Full version first published on my blog.
A common misconception is that rows in a relational database table has some inherent order. This is not true.
So many developers falls victim of this misconception, even though it’s being repeatedly refuted in multiple professional blogs and forums that I figured it can’t hurt to write about that in one more place.
I want to make this absolutely clear:
In the relational model published by E.F. Codd, relation are defined as an unsorted set of tuples.
In relational databases, relations are implemented as tables, and tuples are implemented as rows, and while it is true that rows are stored inside the database in a specific order,
there is no relational database that guarantees the order of the rows returned from a
select statement without an
order by clause.
Even if you do specify an
order by clause, if the values of the column(s) listed in the
order by clause are not unique, there order of the rows where such duplicate values exists is also arbitrary.
A quick example (T-SQL):
CREATE TABLE Demo ( Id int NOT NULL, Val char(1) NOT NULL ); INSERT INTO Demo(Id, Val) VALUES (1, 'A'), (2, 'A'), (3, 'B'), (4, 'C'); -- 1: -- No order by clause at all SELECT Id, Val FROM Demo; -- 2: -- Order by a constant SELECT Id, Val FROM Demo ORDER BY @@SPID -- In SQL Server, @@SPID Returns the session ID of the current user process. -- This order the rows using a constant value. -- 3: -- Order by a non-unique value SELECT Id, Val FROM Demo ORDER BY Val;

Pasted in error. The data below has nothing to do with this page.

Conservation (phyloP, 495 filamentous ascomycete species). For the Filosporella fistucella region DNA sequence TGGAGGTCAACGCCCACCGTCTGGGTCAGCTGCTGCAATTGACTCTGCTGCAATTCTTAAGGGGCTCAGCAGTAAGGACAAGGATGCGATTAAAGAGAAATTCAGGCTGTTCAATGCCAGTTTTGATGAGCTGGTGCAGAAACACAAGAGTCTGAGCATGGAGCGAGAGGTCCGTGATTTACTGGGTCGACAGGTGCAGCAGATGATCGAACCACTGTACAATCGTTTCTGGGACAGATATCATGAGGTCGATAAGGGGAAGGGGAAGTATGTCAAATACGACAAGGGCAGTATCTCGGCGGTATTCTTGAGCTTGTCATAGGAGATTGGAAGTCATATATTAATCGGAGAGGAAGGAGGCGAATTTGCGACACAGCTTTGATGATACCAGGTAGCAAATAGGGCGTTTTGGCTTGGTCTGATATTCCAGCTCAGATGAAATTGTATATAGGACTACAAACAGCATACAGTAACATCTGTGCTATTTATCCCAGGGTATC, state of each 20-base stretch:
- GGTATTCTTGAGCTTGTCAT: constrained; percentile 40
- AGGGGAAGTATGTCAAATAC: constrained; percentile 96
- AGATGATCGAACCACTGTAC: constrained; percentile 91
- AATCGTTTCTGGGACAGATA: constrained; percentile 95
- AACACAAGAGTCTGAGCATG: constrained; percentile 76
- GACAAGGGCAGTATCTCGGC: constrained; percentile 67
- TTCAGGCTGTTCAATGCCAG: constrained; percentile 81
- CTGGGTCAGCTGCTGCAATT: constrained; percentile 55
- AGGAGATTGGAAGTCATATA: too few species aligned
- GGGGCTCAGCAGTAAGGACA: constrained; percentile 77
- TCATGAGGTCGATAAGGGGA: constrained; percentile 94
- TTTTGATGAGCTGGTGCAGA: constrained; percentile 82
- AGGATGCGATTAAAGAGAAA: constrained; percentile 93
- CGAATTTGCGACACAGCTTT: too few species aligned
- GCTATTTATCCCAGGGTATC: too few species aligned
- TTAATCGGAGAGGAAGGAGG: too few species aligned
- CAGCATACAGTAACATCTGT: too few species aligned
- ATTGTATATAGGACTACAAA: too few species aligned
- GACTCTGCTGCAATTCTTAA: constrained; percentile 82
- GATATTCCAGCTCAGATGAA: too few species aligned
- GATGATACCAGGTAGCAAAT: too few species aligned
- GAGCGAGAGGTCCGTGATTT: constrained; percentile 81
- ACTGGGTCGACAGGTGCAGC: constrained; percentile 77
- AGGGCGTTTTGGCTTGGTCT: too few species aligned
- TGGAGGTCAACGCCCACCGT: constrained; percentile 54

In examples 1 and 2 above, (no order by and order by a constant) are completely equivalent - the database is free to return the rows at any order.
In example 3 there's a column with duplicate values (at least for some of the rows) in the
order by clause - so the rows that contains the duplicate value are arbitrarily ordered - there are two legitimate results for this query:
Id Val 1 A 2 A 3 B 4 C
Id Val 2 A 1 A 3 B 4 C
can be returned by the database.
Please note that this rule also holds true for window functions such as